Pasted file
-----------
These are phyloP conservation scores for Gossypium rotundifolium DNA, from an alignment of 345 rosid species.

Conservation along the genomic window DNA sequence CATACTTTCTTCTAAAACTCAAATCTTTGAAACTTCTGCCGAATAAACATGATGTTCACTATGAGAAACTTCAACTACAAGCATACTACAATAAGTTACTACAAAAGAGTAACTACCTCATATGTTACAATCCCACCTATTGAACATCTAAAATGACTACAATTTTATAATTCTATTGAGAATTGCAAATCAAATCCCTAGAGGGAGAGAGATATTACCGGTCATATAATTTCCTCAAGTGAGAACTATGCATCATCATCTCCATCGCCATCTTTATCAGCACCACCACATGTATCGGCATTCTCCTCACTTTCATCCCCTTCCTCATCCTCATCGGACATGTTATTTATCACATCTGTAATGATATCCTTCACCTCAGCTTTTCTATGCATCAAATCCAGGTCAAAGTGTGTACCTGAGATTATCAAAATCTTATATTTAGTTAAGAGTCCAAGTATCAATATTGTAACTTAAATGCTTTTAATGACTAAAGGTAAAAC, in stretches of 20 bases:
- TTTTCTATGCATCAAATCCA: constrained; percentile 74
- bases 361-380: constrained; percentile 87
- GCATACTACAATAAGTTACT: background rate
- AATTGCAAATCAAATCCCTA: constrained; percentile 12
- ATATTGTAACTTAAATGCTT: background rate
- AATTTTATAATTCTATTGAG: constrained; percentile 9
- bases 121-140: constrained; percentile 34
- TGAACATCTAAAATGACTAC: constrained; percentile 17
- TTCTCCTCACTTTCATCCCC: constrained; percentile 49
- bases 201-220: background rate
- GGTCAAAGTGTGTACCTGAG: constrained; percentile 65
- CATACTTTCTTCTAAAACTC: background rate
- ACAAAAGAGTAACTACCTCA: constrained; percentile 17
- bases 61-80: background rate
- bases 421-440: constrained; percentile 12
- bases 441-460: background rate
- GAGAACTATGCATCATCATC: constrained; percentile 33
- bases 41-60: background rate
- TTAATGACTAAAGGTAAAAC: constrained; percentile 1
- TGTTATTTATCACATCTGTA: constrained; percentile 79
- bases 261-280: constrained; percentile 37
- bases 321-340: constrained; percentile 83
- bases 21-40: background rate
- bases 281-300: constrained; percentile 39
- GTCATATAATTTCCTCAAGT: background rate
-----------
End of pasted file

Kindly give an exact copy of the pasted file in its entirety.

These are phyloP conservation scores for Gossypium rotundifolium DNA, from an alignment of 345 rosid species.

Conservation along the genomic window DNA sequence CATACTTTCTTCTAAAACTCAAATCTTTGAAACTTCTGCCGAATAAACATGATGTTCACTATGAGAAACTTCAACTACAAGCATACTACAATAAGTTACTACAAAAGAGTAACTACCTCATATGTTACAATCCCACCTATTGAACATCTAAAATGACTACAATTTTATAATTCTATTGAGAATTGCAAATCAAATCCCTAGAGGGAGAGAGATATTACCGGTCATATAATTTCCTCAAGTGAGAACTATGCATCATCATCTCCATCGCCATCTTTATCAGCACCACCACATGTATCGGCATTCTCCTCACTTTCATCCCCTTCCTCATCCTCATCGGACATGTTATTTATCACATCTGTAATGATATCCTTCACCTCAGCTTTTCTATGCATCAAATCCAGGTCAAAGTGTGTACCTGAGATTATCAAAATCTTATATTTAGTTAAGAGTCCAAGTATCAATATTGTAACTTAAATGCTTTTAATGACTAAAGGTAAAAC, in stretches of 20 bases:
- TTTTCTATGCATCAAATCCA: constrained; percentile 74
- bases 361-380: constrained; percentile 87
- GCATACTACAATAAGTTACT: background rate
- AATTGCAAATCAAATCCCTA: constrained; percentile 12
- ATATTGTAACTTAAATGCTT: background rate
- AATTTTATAATTCTATTGAG: constrained; percentile 9
- bases 121-140: constrained; percentile 34
- TGAACATCTAAAATGACTAC: constrained; percentile 17
- TTCTCCTCACTTTCATCCCC: constrained; percentile 49
- bases 201-220: background rate
- GGTCAAAGTGTGTACCTGAG: constrained; percentile 65
- CATACTTTCTTCTAAAACTC: background rate
- ACAAAAGAGTAACTACCTCA: constrained; percentile 17
- bases 61-80: background rate
- bases 421-440: constrained; percentile 12
- bases 441-460: background rate
- GAGAACTATGCATCATCATC: constrained; percentile 33
- bases 41-60: background rate
- TTAATGACTAAAGGTAAAAC: constrained; percentile 1
- TGTTATTTATCACATCTGTA: constrained; percentile 79
- bases 261-280: constrained; percentile 37
- bases 321-340: constrained; percentile 83
- bases 21-40: background rate
- bases 281-300: constrained; percentile 39
- GTCATATAATTTCCTCAAGT: background rate